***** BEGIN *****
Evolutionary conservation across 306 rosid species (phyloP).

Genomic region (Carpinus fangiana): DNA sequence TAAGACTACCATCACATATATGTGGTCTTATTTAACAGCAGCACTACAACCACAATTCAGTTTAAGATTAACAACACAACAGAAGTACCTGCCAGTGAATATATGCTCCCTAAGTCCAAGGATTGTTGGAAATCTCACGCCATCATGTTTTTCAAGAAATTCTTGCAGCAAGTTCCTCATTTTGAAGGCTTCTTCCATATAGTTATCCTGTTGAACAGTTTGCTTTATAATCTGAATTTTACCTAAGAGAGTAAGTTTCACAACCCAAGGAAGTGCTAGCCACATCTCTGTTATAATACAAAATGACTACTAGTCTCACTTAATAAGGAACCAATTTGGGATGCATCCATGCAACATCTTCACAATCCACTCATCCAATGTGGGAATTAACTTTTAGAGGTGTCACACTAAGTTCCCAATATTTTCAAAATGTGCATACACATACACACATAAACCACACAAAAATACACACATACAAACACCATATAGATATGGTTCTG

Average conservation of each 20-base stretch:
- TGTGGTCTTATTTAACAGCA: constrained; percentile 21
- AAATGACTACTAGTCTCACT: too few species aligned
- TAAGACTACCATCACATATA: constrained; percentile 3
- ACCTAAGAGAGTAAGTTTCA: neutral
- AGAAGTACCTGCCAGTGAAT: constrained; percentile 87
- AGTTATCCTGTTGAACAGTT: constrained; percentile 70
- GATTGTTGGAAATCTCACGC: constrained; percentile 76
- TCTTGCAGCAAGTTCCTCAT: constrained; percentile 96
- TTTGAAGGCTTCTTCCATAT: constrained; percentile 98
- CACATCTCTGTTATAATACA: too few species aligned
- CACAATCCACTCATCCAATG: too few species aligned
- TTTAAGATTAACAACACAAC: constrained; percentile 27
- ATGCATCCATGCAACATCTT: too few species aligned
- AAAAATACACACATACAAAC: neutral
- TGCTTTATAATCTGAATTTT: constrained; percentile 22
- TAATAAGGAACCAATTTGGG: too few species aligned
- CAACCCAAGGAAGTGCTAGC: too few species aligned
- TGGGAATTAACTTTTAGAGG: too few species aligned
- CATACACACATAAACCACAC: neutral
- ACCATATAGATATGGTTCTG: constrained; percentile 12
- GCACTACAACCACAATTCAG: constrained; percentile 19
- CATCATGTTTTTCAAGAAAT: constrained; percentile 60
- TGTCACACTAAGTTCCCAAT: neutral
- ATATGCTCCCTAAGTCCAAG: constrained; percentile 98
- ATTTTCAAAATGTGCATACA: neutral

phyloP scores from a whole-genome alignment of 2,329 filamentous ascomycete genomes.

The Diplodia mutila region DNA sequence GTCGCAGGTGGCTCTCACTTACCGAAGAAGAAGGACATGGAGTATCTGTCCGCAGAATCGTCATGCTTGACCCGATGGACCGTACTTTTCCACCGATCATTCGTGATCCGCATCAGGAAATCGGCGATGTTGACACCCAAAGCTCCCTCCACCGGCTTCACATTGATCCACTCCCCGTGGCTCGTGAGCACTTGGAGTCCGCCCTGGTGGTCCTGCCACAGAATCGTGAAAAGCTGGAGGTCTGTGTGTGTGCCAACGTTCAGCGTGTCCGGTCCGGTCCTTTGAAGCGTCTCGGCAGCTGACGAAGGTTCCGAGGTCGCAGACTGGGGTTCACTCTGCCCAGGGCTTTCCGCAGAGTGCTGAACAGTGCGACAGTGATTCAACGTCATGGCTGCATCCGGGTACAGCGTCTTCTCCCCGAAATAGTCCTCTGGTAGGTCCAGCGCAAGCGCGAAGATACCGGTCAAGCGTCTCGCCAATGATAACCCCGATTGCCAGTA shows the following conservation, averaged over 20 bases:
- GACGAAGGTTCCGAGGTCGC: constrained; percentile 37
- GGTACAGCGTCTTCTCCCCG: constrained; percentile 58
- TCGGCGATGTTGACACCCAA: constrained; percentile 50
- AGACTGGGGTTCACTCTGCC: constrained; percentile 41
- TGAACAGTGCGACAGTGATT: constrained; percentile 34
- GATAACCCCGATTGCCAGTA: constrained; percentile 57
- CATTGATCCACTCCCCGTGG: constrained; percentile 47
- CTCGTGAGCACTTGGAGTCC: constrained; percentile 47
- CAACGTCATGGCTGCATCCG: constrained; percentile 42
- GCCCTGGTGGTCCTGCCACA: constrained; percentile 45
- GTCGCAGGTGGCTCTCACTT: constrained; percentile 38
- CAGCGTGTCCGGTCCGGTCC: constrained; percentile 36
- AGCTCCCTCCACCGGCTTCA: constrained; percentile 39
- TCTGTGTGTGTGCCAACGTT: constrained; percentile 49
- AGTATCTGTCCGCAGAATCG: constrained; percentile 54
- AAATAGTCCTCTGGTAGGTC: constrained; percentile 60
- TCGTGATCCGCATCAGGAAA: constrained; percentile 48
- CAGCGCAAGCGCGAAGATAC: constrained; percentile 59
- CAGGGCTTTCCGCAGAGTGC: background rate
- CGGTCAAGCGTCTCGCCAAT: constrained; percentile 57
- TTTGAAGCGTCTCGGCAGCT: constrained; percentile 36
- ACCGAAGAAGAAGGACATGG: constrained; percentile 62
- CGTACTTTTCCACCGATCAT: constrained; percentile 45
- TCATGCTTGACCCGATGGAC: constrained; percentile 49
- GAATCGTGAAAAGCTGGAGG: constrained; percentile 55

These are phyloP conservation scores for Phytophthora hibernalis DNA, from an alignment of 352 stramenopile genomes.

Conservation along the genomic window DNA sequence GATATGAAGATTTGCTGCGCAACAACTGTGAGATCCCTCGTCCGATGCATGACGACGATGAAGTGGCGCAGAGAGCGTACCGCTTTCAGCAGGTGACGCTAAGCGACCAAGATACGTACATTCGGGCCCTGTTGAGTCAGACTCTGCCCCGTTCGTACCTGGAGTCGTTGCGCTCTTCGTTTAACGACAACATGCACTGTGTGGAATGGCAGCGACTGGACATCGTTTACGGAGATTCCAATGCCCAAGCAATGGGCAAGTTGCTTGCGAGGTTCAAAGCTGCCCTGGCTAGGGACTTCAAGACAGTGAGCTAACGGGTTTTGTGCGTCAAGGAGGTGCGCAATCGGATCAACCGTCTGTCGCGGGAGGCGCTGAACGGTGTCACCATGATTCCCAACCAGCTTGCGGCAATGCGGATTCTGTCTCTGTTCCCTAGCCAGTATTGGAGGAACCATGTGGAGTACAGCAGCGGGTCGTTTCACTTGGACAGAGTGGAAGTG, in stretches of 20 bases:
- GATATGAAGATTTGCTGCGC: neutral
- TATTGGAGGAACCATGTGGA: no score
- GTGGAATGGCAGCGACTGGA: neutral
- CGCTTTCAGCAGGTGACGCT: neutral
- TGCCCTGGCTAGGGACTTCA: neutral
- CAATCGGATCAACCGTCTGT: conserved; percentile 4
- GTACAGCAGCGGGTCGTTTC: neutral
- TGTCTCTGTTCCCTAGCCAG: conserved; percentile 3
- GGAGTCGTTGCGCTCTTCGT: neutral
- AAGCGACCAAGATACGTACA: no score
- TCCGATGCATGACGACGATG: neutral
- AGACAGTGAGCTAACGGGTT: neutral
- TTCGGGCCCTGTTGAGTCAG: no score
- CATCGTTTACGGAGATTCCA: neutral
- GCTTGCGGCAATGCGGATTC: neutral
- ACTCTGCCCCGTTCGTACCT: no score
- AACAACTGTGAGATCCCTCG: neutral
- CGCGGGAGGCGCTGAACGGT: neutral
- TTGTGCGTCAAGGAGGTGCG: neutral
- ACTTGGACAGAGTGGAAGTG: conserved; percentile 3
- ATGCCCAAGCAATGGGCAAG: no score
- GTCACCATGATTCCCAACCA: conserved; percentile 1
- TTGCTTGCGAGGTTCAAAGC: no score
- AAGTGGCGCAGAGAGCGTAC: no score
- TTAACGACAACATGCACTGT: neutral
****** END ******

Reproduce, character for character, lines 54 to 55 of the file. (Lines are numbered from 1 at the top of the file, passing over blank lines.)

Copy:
- TCATGCTTGACCCGATGGAC: constrained; percentile 49
- GAATCGTGAAAAGCTGGAGG: constrained; percentile 55